This article originally appeared in the December 2009 issue
Half a century ago, sailing a full-sized boat up a tidal river was all in a day’s work. Today we rely on our diesel engines instead, but there is no gain without pain. Firing up an engine as a matter of course on entering a river is easy, but is hardly sporting. The skills needed to work up a narrow waterway under sail alone are fun to master, and the sense of fulfillment is priceless.
I learned to sail in tidal rivers in my early teens, so much of what I do is instinctive. That’s not good enough for an instructor, however, so not long ago a couple of pals and I cruised up a local waterway with the idea of analyzing some of the techniques. The river in question runs first to the west then largely north, and the wind was northerly. The tide was well up, but we had enough flood left to help us sail the three and a half miles to the pub. Jeff is a dinghy sailor, unfazed by close-quarters stuff, but Dan freely admits he usually douses his sails before things start getting tight.
The river rises in a forest, then meanders through a woodland before finally emptying into open water. Once in sight of the sea, it runs east/west inside a half-tide island for a mile before turning abruptly southward to its mouth. Coming in from seaward, the short leg over the bar and the long, straight “sea reach” that follows are marked clearly with beacons. Thereafter, the marks fade out and you’re left with common sense and moorings to follow.
Coming in across the bar and tacking up the first short leg north presents no problems to anyone who believes it can be done. All Jeff, our helmsman, had to do was keep way on at the end of his two easy tacks and come about before reaching the invisible line between the big posts marking the limits of deep water. The fair tide helped, and suddenly we were easing sheets on the long westward leg.
Sailing free up a straight stretch of a river, it pays to keep to windward. Allowing the boat to sag away to the lee side usually ends in tears; if the wind can possibly head her, you can be sure it will. Then you’ll be faced with an unnecessary tack. In our case, following this policy placed us on the correct side of the waterway for COLREG purposes. Often it doesn’t. Then you have to make a judgment call, but other sailors generally will respect your situation. A wave of acknowledgment lets folks know you haven’t taken them for granted and that you appreciate them giving way.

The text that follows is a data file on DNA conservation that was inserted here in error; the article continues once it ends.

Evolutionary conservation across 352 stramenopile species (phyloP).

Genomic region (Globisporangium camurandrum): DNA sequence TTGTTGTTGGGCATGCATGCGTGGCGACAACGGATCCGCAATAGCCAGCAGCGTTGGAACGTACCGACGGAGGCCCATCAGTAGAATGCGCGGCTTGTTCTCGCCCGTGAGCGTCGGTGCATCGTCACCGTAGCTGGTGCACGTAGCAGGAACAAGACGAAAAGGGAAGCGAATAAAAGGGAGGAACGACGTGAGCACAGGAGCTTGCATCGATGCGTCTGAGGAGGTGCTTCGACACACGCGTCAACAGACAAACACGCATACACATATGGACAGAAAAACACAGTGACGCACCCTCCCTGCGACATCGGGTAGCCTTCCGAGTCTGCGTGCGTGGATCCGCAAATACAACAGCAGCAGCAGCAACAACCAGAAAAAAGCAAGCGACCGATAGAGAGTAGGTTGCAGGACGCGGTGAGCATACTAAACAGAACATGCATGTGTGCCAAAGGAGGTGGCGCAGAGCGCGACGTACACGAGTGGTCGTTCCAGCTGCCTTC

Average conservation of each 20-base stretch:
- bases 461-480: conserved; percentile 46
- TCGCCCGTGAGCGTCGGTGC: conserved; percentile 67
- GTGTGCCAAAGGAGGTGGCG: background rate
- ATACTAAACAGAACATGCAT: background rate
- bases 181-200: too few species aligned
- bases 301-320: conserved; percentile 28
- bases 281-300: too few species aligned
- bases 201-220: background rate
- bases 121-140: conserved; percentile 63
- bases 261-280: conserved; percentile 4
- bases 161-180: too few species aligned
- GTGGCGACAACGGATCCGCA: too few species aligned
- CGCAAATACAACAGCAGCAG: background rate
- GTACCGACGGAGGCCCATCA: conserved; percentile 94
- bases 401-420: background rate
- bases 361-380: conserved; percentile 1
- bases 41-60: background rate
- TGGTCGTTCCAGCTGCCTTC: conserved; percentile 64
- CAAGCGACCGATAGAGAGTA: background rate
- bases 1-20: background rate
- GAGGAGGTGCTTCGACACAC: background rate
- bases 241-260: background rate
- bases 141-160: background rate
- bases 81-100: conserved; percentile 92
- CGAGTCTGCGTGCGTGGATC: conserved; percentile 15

If you’re confronted with a fleet of powerboats all plowing down the “correct” side of the river when you need that same piece of water to keep up to weather, you’re best advised to drop to leeward and take it on the chin. Those guys may not understand what you are doing, and it takes a thick skin to muscle it out when the verbal abuse starts flying.
Once around the turn at the end of the sea reach, Jeff was faced with an extended dead beat up to the last bend before the village. The river is studded with moored boats, and as Dan and I spat on our hands and stood by the sheet winches, Jeff considered the implications of tacking past other people’s yachts. Here are some of the tricks of the trade we discussed as we weaved our way upstream:
Take no chances with the lee shore: When you’re beating in a river, one tack is generally favored. Unfortunately, this often is the one that leads you to the lee shore. Near the top of the tide, as we were, it goes without saying you want to avoid any risk of running aground. Special care must be taken on the long tack, because if you touch bottom at the end and lose way, then by definition you cannot sail off. You are reduced to the sorry options of either starting the engine or launching the dinghy to lay out a kedge anchor.
Touch and go: If you do touch near the end of a tack (1), the secret is to turn hard to weather immediately with the headsail sheet made fast. If you have enough residual way on for the boat’s head to pass through the wind, the jib will back and help the boat around (2). She will also begin heeling again, which reduces her draft, giving you every chance of sailing off into deep water (3). If you fail to react instantly, you’re stuck.